The demise of encyclopedias against the rise of Wikipedia

The demise of encyclopedias against the rise of Wikipedia

By Dipavali Hazra | | 9 January, 2016
In 2010, Google estimated that there were about 300 exabytes of information on the internet.
Today, when information floods our lives, and Wikipedia feeds our intellect, the quaint encyclopedia is more than ever required to filter fact from digital chaff, writes Dipavali Hazra.

Since we cannot know all that is to be known about everything, we ought to know a little about everything,” said the French mathematician, physicist and thinker Blaise Pascal. A few centuries since then, the scope of everything has broadened substantially and one wonders whether Pascal would have repeated his words today. In 2010, Google estimated that there was about 300 exabytes of information on the internet. 300 exabytes, that is 300 followed by eight zeroes. All this information is at our fingertips, accessible at the tap of a button on phones which are smart, yet its users are not getting any smarter. A three part designation like that of Pascal’s can only be found on Twitter profiles of people being amusing by including things like “couch potating” as a professional experience.
In this Age of Misinformation, and some information, considering that much of the 300 exabytes of “everything” include photos of people’s breakfasts, cat videos, and pornographic material, we are more than ever before in need of a moderator that will deliver us what is important knowledge, while filtering the digital chaff.
Long before Wikipedia, to be precise in 77 AD, was written a manuscript that would subsequently be known as the prototype of the now quaint encyclopedia. Pliny the Elder’s Historia Naturalis was the first attempt at an encyclopediac work, containing anthologies on topics such as cosmography, metallurgy and botany. The idea, since the encyclopedia’s ancient inception, was to condense human knowledge and record what was known in a particular order. Early and medieval works of an encyclopediac nature were directed at a scholarly or upper class audience and often contained more biographical entries. Later, articles on science, technology, mathematics, geography were gradually included, culminating in the 18th century in two monumental works — the Frech Encyclopedie and the English Britannica.
In 2012, the encyclopedia Britannica ceased publication of its printed editions and went entirely digital. It sold 120,000 sets (each set comprising 32 volumes) in the USA in 1990. In 2010, its sales dropped to 8,000 sets in the same market. Encyclopedias never exactly thrived, they were restricted to some households that had the inclination to part with the money needed to buy these bulky resources, but there were sufficient takers. Its real demise began with its failure to keep up with a fast changing world, which , its arch enemy computer technology adapted to with ease. High printing costs made continual publishing of revised editions unviable. Finally, the internet on smart devices drove the last nail into the encyclopedia’s leather-bound coffin. At least in its printed form.
Michael Ross, Encylopaedia Britannica Inc.’s senior vice president and education general manager, told reporters that Britannica was an early adopter of digital technology, releasing a subscription website and its first CD-ROM edition in 1994.

In 1993, Microsoft started publishing the digital media encyclopedia called Encarta. It ran between 1993 and 2009, first as a CD-ROM, bundled with other Microsoft products, and then moved to the web, where it also published abridged versions of its articles for non-members. But Microsoft lost the race against free online reference materials and discontinued Encarta in 2009.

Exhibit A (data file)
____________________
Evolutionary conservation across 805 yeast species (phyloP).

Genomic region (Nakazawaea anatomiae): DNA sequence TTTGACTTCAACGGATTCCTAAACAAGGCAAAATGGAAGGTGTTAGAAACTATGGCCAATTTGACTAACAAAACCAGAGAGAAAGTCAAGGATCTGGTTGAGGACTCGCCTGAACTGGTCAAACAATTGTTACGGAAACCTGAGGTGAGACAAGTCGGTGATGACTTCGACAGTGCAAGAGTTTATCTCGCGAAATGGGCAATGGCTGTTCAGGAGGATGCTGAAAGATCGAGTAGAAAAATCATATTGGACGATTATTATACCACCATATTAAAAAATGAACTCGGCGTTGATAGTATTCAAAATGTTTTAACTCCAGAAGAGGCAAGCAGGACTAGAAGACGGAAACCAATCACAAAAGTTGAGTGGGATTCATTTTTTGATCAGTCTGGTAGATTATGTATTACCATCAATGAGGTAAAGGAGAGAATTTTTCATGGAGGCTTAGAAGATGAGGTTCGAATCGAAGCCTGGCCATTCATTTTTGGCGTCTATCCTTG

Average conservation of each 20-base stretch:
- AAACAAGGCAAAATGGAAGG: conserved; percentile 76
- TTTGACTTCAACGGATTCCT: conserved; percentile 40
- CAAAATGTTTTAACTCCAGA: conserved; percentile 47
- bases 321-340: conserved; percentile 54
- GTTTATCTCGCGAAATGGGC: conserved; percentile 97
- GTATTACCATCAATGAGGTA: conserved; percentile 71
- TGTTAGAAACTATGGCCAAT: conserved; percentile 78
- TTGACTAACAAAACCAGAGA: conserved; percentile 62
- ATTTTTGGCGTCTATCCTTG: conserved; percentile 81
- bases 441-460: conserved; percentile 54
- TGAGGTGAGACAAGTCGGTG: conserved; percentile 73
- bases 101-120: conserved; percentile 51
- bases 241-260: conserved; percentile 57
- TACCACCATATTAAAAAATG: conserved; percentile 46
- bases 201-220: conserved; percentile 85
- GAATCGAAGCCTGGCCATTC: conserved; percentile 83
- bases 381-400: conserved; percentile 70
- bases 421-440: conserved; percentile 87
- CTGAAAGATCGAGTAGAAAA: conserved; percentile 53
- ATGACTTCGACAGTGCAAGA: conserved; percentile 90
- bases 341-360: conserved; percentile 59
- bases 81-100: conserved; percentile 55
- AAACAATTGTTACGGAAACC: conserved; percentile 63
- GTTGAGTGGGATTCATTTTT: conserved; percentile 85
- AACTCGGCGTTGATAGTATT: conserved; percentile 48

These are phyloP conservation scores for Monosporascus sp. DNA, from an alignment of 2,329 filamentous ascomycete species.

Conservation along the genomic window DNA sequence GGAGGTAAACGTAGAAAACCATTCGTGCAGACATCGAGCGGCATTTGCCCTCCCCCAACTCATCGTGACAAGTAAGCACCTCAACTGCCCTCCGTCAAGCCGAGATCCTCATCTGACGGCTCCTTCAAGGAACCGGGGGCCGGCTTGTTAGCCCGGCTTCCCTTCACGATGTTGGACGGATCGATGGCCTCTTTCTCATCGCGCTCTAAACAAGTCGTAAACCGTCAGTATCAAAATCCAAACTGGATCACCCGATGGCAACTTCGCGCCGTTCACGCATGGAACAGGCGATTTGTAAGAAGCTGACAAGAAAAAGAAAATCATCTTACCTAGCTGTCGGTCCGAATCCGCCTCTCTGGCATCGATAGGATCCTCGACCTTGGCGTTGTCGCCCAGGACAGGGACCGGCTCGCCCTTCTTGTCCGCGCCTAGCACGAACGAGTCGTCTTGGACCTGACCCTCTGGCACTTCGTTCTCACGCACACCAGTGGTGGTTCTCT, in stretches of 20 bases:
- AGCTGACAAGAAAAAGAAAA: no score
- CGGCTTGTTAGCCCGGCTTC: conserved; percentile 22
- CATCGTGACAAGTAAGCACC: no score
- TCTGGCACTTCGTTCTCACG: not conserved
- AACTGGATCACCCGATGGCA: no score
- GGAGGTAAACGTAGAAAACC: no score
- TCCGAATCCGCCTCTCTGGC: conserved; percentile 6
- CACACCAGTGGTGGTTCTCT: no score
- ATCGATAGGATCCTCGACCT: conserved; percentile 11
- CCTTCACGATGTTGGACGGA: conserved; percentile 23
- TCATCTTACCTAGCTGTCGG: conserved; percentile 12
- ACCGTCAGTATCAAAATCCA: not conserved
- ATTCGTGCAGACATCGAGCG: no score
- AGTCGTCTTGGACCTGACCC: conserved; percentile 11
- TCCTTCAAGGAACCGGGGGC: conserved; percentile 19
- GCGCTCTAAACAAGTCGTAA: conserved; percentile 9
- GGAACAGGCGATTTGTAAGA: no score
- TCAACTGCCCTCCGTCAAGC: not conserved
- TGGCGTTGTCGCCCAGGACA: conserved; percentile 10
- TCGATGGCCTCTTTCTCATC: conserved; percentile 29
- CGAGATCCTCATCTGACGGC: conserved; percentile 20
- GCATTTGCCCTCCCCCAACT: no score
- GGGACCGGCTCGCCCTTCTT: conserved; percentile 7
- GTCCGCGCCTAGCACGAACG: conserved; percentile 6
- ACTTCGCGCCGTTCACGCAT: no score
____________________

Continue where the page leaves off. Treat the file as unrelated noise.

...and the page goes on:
The year before that, in 1993, Microsoft started publishing the digital media encyclopedia called Encarta. It ran between 1993 and 2009, first as a CD-ROM, bundled with other Microsoft products, and then moved to the web, where it also published abridged versions of its articles for non-members. But Microsoft lost the race against free online reference materials and discontinued Encarta in 2009.
Britannica is a survivor as yet; its digital subscription profits have grown by approximately 15% per year since 2012, while its main customers remain schools and libraries.
Still, it is fighting a tough battle. Wikipedia is home to 5,049,406 articles, with 115,054 recent contributors, and 807,339,307 edits, and all of its content is available for free. Moreover, Wikipedia does so well due to the ease of access — we are all guilty of looking up things by a quick Google search on our devices which inevitably leads to a Wiki page where an oversimplified summary in a few lines feeds our knowledge. Its homepage reiterates its selling point: Wikipedia is made by people like you. Like me? That’s not very reassuring.
In the early-Eighties published Lexicon Universal Encyclopedia, the first several pages of the first volume are dedicated to all the editors, photographers, researchers, and contributors, all of whom are authorities in their field, who helped put the 21-volume set together. We never bought another updated Lexicon set — its world is frozen in 1989, when a Soviet Republic was still around and personal computer memory was measured in kilobytes — making it a bit of a relic just two decades later. But it gives a lucid account of its time, becoming a lesson in history, and a comprehensive guide on the basics in most modern subjects.
While the world gets tangled up in the wide web of opinions, masquerading as information, without an author for accountability, these encyclopedias offer a sanctuary and direction to a curious mind. There are gaps after years on the shelf in our study where these books stood dusty and neglected, but always upright, as though convinced in its scholarship and sense of authority.
 

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